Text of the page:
The way Misbah ul Haq got out in the end is not an unusual sight, we have seen this many times. I still don’t understand why he has to play a stupid shot like that? Each time he plays a shot like that he gets out. The ball was swinging even in the 28th, 29th and 30th over when he hit a a six and a couple of fours, so it was very obvious to everyone that he was simply playing a game for scoring runs at an extremely slow run rate and his first target was to score 50 and remain not out, but he could not resist the stupid shot that he always plays.

  28. #28 by JAVED A. KHAN on January 22, 2011 - 12:22 PM

    khansahab

    For us watching cricket and staying home under these weather conditions was the only charm and even that too has been taken away by these idiots. Right now we are in deep freeze with high temp. being -23C and low @ -30C and the forecast for the next 4-5 days is similar. But, this is January and between Jan. 15th and Feb. 20th we do expect this kinda cold. And, with windchill factor it goes below -40C and I ask people this question: “Who says HELL is HOT?” 😀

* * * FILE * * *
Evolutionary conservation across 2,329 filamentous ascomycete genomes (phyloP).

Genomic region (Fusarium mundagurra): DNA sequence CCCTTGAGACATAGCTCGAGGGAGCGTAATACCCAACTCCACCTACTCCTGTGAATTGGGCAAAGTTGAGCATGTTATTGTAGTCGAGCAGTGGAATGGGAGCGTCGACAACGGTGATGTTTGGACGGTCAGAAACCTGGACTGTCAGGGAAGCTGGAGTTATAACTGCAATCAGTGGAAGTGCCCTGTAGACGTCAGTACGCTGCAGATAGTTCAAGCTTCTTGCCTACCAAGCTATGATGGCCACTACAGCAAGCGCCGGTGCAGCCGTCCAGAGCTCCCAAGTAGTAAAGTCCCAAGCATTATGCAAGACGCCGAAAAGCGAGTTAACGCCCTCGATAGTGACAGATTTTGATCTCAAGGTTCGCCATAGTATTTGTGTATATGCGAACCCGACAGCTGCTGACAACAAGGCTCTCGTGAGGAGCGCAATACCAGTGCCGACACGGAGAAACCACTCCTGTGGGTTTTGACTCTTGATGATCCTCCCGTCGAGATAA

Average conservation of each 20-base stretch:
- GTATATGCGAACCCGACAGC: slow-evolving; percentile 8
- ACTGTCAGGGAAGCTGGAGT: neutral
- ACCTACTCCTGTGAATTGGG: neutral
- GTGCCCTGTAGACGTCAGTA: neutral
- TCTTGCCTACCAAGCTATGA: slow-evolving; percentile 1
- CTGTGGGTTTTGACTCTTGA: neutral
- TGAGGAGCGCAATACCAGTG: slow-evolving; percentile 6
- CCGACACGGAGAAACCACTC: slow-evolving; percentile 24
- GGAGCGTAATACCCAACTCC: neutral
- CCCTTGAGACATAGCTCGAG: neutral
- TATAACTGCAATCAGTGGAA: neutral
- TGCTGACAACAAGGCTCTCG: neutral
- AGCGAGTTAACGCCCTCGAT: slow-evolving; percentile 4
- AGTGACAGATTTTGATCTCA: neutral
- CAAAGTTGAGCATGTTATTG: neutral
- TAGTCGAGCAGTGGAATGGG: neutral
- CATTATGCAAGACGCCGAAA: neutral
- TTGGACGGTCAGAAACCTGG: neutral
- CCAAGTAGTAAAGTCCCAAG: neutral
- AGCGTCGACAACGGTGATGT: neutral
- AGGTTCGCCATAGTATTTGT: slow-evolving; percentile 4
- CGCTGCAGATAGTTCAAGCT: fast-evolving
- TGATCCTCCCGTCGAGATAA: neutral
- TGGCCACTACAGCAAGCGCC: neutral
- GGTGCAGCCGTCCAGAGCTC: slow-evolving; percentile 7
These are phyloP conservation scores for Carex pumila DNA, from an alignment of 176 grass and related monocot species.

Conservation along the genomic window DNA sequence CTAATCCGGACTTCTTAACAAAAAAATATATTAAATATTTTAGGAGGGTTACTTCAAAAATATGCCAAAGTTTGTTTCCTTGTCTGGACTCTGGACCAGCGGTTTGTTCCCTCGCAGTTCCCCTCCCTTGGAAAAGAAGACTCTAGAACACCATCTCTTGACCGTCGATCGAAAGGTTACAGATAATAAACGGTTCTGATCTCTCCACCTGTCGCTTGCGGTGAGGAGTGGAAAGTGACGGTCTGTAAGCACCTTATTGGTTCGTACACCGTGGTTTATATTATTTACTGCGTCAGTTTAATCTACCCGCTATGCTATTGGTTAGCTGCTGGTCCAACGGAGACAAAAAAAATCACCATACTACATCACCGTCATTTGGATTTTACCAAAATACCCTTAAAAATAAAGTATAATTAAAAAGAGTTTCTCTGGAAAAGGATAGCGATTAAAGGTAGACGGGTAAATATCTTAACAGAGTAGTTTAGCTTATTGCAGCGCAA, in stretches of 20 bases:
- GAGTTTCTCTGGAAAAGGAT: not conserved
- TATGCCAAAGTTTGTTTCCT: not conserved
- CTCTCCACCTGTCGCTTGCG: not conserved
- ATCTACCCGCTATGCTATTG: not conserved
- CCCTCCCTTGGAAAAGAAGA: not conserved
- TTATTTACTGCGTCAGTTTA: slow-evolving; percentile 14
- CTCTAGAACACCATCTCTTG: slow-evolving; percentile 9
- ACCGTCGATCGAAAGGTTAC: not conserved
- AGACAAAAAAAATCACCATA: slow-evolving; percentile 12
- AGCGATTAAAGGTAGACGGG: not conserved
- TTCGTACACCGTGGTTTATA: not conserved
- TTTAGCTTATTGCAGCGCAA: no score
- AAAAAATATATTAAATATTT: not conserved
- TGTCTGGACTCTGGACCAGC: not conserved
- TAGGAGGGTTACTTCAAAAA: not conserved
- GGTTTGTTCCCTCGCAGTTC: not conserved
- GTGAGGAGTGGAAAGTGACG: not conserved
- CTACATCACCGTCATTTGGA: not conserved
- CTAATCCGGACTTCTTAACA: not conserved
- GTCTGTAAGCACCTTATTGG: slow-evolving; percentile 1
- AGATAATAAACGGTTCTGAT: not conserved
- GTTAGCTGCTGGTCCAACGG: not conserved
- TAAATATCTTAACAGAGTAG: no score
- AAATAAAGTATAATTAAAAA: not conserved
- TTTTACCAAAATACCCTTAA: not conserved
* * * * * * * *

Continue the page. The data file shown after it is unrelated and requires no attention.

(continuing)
Btw, on the lighter side, have you seen this video of Veena Malik?







  29. #29 by khansahab on January 22, 2011 - 12:51 PM

    Javed A Khan

    Veena Malik is cheap shit. She has humiliated Pakistan in Big Boss which was held in India. She has led Indian people to believe that Pakistani women are cheap, stupid, morally bankrupt.